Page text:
When he was little, Bertrand Gadenne always knew he wanted to be an artist. As an adult, he has moved from medium to medium – from painting to slides and, later, videos.
From January 22 to March 13, his poetic light installations were shown in a two-part exhibition called Fragments of a World at Galerie Jordan Seydoux. Three installations and a video were on display during the gallery’s regular opening hours; at night, an image of a giant eagle was projected on its shop window. We met up with the French artist.
Tell us more about this giant eagle.
It’s not just a traditional image of an animal, or just an image projected onto a wall: it is perfectly integrated in its urban environment. But what is also very interesting about it is the relationship between the image and the viewer: the image creates a fictional situation and the viewer gets involved in it, almost against his/her will – by chance. There is nothing that announces or advertises the presence of an eagle in this particular place. Its location can be surprising, unexpected…
Especially at night!
Yes, the context is very particular. The fact that the projection happens at night creates a dream-like situation. The viewer enters a sort of in-between space, a place between dreams and reality. I am very interested in the hallucinatory potential of this kind of situation and the narrative that could develop around it. Once people see it, they might talk about it during the day; then, because of this ‘word of mouth’, more people will come to see it at night. It also gives me the possibility to reach a very different public, a larger public than that of the art world.
What other animals populate your art?
I have a real bestiary: I have lots of images of birds and many other animals.
I filmed rats, snakes, owls and a few predators.
Any disqualified animals?
Yes – spiders, for example. I can’t film a spider, because I film animals on black backgrounds in an effort to decontextualise them, to remove them from their natural environment. I will never go in the forest to film animals. Spiders are rather dark, so they’re disqualified.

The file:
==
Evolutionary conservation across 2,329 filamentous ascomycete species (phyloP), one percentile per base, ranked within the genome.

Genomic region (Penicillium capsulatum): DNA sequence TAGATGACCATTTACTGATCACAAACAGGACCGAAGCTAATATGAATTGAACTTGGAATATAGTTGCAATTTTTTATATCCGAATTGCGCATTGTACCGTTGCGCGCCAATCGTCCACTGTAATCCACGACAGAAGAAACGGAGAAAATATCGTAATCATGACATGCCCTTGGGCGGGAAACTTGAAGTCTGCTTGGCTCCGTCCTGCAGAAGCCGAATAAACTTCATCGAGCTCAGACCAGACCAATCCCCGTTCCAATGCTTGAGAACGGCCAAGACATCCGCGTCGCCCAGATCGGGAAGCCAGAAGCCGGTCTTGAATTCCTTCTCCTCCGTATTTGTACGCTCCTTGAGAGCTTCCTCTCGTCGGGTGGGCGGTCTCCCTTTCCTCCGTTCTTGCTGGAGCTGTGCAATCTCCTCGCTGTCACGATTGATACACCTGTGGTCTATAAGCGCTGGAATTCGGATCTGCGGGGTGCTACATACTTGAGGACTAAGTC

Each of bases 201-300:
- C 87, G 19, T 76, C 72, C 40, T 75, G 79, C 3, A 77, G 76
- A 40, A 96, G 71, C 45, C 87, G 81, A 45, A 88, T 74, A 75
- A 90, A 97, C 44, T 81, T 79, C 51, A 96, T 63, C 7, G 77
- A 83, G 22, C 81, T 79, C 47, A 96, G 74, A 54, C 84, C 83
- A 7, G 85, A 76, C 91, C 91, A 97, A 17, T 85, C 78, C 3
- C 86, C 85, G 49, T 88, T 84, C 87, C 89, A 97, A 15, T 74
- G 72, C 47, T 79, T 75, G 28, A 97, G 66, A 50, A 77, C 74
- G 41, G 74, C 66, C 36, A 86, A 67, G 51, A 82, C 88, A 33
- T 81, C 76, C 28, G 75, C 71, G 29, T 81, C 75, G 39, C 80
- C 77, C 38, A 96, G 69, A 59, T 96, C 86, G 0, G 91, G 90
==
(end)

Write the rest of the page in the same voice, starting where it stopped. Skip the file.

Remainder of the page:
Is there any meaning behind your choice of animals?
I never choose them for their meaning. I’m more interested in their behaviour in front of the camera, their morphology or their colour. I mean – yes, the eagle is the symbol of Germany, but it wasn’t premeditated. Even without giving it any meaning, an image has the power to signify something and the result can be surprisingly pleasant or unpleasant.
Some of my images were censured. In 2000, the mayor of the 16th district of Paris was totally against me projecting an image of a predator flying away onto a wall. He wanted me to show a dove.
Of course not. I went through an entire year of debate and ended up using the initial project.
What was the reason?
I guess I film the animals in a very realistic manner and sometimes they reveal certain kinds of phobias. But to me, people’s reactions are really interesting. In the context of a city, an image is never innocent.
What makes a video really good, not to say perfect?
I’m a video artist, but I’m not sure I make videos. My works are more like objects – they are staged installations.
When is an artwork finished?
An artwork is never finished. It is always recontextualised; every time it is looked at, it is perceived in a new way. Nothing is fixed or finished and that’s a terrible feeling for the artist who made it. Art is a total fraud. It’s an illusion. And that is what interests me the most about it.